3. Transgression of human and mundane law
    4. Quarreling, i.e. violence by words or thoughts
    5. Crookedness, e.g. tampering with scales or other instruments used for measuring
    6. Disputing, attacking people for one’s own ends with words or law without care
  3. Venus ­— The Sin of Covetous Deceit with the Tormentor of Intemperance
    1. Babbling and needlessly multiplying words in speech
    2. Slighting others through through words, especially someone of a lower rank to someone of a higher rank
    3. Debauching another in any non-sexual way
    4. Disturbing the peace and stirring up strife
    5. Debauching another in any sexual way
    6. Adultery, i.e. deceitful or objectionable sex outside the bounds of what is agreed to within relationships
  4. Sun — The Sin of the Arrogance of Rulers with the Tormentor of Lust
    1. Damaging a god’s image or otherwise defacing or damaging the property of the gods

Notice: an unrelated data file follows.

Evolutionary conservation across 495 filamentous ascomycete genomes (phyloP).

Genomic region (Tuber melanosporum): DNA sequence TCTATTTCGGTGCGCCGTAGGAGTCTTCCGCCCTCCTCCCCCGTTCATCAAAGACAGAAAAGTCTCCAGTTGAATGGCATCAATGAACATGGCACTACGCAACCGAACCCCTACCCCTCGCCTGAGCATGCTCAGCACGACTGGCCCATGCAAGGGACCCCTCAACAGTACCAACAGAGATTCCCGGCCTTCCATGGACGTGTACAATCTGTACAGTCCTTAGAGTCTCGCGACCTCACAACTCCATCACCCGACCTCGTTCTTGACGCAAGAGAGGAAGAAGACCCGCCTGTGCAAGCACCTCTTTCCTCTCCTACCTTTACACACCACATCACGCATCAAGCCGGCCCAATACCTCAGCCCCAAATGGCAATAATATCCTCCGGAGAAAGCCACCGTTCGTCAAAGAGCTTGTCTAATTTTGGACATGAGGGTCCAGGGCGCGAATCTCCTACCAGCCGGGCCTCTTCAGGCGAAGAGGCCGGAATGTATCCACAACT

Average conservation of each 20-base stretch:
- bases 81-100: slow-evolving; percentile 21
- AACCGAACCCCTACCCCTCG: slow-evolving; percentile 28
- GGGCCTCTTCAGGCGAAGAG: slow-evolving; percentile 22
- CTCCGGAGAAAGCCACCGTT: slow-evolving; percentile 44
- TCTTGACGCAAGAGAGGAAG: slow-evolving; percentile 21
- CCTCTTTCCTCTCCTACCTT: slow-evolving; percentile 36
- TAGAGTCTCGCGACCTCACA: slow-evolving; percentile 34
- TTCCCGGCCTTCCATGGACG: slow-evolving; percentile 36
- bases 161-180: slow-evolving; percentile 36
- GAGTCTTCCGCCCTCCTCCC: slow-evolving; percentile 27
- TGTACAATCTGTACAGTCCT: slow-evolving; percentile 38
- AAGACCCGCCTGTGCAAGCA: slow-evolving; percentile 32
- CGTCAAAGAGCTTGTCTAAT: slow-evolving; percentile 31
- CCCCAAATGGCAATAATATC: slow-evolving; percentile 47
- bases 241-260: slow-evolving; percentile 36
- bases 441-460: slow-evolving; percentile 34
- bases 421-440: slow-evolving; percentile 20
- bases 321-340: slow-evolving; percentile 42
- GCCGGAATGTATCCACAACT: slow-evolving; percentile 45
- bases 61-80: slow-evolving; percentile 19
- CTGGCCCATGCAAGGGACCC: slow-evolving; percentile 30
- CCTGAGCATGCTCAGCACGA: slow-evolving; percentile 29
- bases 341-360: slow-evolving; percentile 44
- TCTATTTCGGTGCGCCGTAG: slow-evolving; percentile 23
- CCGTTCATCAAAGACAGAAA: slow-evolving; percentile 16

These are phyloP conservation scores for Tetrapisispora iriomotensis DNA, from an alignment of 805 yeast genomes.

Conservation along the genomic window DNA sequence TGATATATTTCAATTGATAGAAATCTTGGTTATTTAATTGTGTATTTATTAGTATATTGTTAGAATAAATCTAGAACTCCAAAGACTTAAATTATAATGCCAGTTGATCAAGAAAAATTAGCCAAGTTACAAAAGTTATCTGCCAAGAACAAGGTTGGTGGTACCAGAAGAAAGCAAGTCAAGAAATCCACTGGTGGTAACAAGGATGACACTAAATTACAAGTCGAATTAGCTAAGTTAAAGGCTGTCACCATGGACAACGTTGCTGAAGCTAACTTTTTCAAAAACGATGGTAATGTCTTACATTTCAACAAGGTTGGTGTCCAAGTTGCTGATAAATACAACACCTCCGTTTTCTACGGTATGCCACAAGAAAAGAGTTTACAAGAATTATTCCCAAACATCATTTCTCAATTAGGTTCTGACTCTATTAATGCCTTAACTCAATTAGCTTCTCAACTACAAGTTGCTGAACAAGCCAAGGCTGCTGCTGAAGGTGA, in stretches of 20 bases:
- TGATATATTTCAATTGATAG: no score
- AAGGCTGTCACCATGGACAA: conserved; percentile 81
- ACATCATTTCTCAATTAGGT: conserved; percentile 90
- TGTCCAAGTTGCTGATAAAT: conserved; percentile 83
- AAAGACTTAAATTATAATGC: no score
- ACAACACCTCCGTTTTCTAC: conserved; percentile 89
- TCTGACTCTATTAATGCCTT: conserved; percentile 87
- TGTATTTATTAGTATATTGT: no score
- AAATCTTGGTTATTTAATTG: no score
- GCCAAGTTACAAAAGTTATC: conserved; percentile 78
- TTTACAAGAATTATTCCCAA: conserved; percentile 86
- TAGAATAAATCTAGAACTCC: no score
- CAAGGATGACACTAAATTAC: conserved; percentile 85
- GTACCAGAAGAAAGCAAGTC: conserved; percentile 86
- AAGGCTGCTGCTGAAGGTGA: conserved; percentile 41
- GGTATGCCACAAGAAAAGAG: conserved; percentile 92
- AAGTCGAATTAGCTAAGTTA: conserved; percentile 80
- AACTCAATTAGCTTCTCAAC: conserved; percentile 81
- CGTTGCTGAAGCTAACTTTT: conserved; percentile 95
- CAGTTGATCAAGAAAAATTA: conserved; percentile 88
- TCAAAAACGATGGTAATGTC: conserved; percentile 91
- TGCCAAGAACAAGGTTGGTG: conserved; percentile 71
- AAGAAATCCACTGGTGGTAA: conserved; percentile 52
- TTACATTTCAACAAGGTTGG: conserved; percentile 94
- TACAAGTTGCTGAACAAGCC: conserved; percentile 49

2. Transgressing divine and cosmic law
    3. “Wading in water”, i.e. defiling the sacred springs, rivers, and other bodies of water of the gods, or otherwise messing with the natural world to defile and corrupt it
    4. “Conjuration against the king”, cursing or blaspheming against a ruler or leader acting with the divine license and power of the gods or otherwise acting appropriately and respectfully of the law both mundane and divine
    5. Killing the sacred animals of the gods, including the irreverent slaughter of sacred bulls as well as otherwise hunting, trapping, or catching animals from the sacred precincts of the gods